STOCKHOLM — Three researchers were on Wednesday awarded the 2019 Nobel Prize in Chemistry for work on the development of lithium-ion batteries used in multiple devices such as laptops and mobile phones, the Royal Swedish Academy of Sciences said.
“Through their work, this year’s Chemistry laureates have laid the foundation of a wireless, fossil-fuel-free society,” the academy said.
Lithium-ion batteries are light-weight, rechargeable and powerful, and can also be used to store energy from for instance renewable sources like wind or solar power.
US-based researchers John B Goodenough and M Stanley Whittingham, and Akira Yoshino of Japan shared the prize, worth 9 million kronor ($908,000).
Sara Snogerup Linse, member of the Chemistry Prize committee, noted that the batteries are used in “phones, hearing aids, pacemakers, electric cars, cameras and consumer products, headlights.”
“The main advantage is the light weight,” she told dpa. “There is no chemical reaction taking place,” she added, noting that this reduced the wear on the battery.
The lower weight is also important for the use of these batteries in electric cars.
Yoshino — an honorary fellow at Asahi Kasei Corporation in Tokyo, and professor at Meijo University in Nagoya — said that climate change is a “very serious issue for humankind.”
In a phone call with the Royal Swedish Academy of Sciences after the prize was announced, Yoshino said lithium-ion batteries are important because of their contribution to a “sustainable society.”
He later told a news conference in Japan: “I believe this prize will be a big encouragement for young researchers in various fields.”
Yoshino added that the award was unexpected and he was “first puzzled rather than delighted.”
He is credited with developing the first commercially viable lithium-ion battery.
Whittingham began his research in the early 1970s on superconducting materials while at Exxon, and developed the first working lithium battery. Goodenough and his research team continued working on it, and developed a more powerful battery.
Goodenough, born 1922 in Jena, Germany, is “the oldest Nobel laureate ever awarded” a Nobel Prize in any category since 1901, the Academy’s permanent secretary Goran K Hansson said.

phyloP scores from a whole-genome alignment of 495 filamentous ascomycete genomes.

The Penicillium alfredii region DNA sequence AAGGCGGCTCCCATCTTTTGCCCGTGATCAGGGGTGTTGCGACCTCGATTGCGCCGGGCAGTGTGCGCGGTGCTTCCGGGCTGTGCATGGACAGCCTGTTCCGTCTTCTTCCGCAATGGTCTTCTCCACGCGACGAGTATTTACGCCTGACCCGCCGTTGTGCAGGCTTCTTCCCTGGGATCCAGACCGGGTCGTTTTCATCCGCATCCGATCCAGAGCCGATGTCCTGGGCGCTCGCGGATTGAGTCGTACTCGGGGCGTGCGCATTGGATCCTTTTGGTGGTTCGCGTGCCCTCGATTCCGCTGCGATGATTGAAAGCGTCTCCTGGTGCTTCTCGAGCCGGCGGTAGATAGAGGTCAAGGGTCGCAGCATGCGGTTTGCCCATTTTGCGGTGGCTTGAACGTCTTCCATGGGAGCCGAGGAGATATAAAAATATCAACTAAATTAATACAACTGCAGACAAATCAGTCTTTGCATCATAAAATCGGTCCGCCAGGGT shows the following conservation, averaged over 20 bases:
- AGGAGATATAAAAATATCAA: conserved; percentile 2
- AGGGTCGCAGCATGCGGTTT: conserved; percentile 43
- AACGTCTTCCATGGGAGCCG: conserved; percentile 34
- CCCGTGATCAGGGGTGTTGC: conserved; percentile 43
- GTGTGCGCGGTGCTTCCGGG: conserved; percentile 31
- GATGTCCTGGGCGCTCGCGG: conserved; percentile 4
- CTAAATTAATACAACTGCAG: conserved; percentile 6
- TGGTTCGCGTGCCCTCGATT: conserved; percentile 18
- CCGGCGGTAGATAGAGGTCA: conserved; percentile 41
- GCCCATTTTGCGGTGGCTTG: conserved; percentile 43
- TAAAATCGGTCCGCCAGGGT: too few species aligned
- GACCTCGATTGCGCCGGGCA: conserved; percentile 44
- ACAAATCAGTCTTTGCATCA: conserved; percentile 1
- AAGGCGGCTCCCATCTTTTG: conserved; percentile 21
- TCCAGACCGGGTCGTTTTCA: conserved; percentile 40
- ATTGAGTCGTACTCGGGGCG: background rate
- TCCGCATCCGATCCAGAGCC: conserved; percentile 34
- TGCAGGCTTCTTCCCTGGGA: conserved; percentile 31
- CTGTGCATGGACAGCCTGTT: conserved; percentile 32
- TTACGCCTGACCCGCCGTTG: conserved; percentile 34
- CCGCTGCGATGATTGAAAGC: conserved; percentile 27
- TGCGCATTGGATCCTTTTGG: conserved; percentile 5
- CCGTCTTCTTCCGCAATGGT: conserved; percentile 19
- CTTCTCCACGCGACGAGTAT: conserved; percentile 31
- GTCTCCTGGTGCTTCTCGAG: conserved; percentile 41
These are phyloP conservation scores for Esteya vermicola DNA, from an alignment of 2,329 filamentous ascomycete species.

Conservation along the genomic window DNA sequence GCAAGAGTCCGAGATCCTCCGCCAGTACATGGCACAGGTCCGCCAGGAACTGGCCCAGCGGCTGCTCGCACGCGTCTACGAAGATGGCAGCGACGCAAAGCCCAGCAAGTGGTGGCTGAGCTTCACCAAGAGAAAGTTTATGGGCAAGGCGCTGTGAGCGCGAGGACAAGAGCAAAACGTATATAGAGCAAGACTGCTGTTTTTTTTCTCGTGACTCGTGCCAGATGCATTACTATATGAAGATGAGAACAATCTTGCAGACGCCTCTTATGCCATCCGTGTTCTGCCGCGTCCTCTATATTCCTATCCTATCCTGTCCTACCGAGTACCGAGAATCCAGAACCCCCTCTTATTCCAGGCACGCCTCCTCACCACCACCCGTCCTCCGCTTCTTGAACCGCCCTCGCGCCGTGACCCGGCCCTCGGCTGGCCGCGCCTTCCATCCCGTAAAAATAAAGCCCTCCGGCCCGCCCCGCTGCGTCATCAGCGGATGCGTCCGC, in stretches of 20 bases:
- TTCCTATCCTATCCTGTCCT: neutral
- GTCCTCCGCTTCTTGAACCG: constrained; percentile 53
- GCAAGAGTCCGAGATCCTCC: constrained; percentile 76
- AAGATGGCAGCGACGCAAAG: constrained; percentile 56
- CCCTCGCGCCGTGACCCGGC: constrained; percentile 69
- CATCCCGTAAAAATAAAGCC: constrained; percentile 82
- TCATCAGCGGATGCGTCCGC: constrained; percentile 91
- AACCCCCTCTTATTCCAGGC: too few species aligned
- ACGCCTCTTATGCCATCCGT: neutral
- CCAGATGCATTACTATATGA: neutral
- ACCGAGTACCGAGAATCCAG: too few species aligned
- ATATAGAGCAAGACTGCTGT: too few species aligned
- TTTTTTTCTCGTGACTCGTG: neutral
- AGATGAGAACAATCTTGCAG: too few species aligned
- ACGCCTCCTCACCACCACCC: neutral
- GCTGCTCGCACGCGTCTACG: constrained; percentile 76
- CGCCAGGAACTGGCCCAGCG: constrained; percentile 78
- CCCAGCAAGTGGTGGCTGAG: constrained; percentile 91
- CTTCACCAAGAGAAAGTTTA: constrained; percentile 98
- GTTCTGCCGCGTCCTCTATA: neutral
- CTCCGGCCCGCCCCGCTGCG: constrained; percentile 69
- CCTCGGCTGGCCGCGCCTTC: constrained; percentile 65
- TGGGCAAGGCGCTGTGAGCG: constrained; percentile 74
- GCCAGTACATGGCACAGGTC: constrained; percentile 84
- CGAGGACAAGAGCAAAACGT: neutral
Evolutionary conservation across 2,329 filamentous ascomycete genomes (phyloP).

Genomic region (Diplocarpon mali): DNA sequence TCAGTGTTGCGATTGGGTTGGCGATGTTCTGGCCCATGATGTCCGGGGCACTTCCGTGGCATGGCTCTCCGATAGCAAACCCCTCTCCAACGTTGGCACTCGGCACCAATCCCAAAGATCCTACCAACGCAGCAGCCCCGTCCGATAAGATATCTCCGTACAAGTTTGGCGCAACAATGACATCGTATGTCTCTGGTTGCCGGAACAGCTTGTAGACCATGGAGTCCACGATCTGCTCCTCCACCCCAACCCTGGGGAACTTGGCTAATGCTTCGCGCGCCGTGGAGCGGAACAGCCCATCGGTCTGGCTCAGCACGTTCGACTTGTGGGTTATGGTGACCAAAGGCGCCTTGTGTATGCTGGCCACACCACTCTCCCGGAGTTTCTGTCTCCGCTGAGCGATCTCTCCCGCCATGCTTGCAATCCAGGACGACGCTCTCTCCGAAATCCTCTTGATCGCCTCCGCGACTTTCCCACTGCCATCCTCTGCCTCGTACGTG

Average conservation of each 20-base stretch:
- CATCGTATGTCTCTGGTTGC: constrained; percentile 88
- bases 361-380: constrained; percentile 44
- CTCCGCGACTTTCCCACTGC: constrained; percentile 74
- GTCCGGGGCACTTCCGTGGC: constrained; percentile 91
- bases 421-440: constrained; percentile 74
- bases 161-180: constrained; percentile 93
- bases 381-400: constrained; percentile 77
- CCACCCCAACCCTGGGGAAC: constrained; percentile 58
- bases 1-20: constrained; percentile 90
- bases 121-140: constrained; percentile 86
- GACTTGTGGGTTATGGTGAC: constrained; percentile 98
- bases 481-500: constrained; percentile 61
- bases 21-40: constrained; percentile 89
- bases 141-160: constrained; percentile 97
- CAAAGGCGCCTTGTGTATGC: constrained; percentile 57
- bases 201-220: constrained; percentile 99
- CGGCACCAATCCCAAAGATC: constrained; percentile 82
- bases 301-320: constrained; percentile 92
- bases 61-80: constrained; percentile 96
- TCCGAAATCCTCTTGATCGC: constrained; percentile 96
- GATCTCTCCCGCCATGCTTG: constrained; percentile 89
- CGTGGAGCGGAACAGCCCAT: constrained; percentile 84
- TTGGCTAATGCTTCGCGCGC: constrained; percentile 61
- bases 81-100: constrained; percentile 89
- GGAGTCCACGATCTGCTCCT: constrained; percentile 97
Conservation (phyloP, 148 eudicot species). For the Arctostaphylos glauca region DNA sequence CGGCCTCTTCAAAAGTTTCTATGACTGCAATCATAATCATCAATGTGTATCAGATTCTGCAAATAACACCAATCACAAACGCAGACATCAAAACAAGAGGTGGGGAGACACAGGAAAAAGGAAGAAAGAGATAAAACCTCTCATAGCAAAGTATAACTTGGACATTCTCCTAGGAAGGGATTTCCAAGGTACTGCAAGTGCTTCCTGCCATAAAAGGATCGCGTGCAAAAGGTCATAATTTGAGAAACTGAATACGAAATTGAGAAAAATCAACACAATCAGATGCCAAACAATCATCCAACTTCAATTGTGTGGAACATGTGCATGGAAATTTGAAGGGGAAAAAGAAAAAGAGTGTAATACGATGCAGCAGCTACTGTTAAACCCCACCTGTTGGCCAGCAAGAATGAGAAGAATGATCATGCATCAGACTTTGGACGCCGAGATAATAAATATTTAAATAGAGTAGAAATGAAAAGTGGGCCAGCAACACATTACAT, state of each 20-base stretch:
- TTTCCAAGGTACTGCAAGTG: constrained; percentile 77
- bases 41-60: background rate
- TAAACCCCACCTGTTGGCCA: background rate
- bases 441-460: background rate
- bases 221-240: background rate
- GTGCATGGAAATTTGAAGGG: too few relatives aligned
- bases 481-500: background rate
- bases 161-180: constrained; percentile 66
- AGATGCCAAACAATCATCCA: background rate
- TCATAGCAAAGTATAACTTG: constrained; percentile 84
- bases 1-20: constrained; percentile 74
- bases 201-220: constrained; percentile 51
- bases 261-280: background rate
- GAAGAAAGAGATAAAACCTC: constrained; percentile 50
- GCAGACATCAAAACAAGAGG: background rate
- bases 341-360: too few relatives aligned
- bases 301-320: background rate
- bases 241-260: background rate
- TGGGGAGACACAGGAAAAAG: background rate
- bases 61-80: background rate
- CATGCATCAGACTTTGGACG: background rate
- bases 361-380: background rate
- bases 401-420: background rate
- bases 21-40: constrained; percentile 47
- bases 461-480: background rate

Goodenough turned 97 in July, making him “a few months older” than last year’s Physics Prize laureate Arthur Ashkin, Hansson added.
Goodenough is affiliated with the University of Texas at Austin in the United States, while British-born Whittingham is professor at Binghamton University, State University of New York in the US.
In a statement issued by his university, Goodenough said he was “honoured and humbled” over being been named co-winner of the 2019 Nobel Prize in Chemistry.
“Live to 97 and you can do anything,” he said.
“I’m honoured and humbled to win the Nobel prize. I thank all my friends for the support and assistance throughout my life,” he added.
Hansson said the academy had not reached Goodenough prior to the announcement.
Goodenough’s university said he was travelling and was later Wednesday to accept the Copley Medal at the Royal Society in London, which is awarded for “outstanding achievements in research in any branch of science.”
Nobel prizes this year have already been awarded in the fields of medicine and physics.
The Nobel Prize for Literature announcement is due on Thursday while the Peace announcement is due on Friday; the economics award is expected next week.
With the exception of economics, the prizes were endowed by Swedish industrialist Alfred Nobel (1833-96), the inventor of dynamite.
The awards are presented every year on December 10, the anniversary of Nobel’s death.
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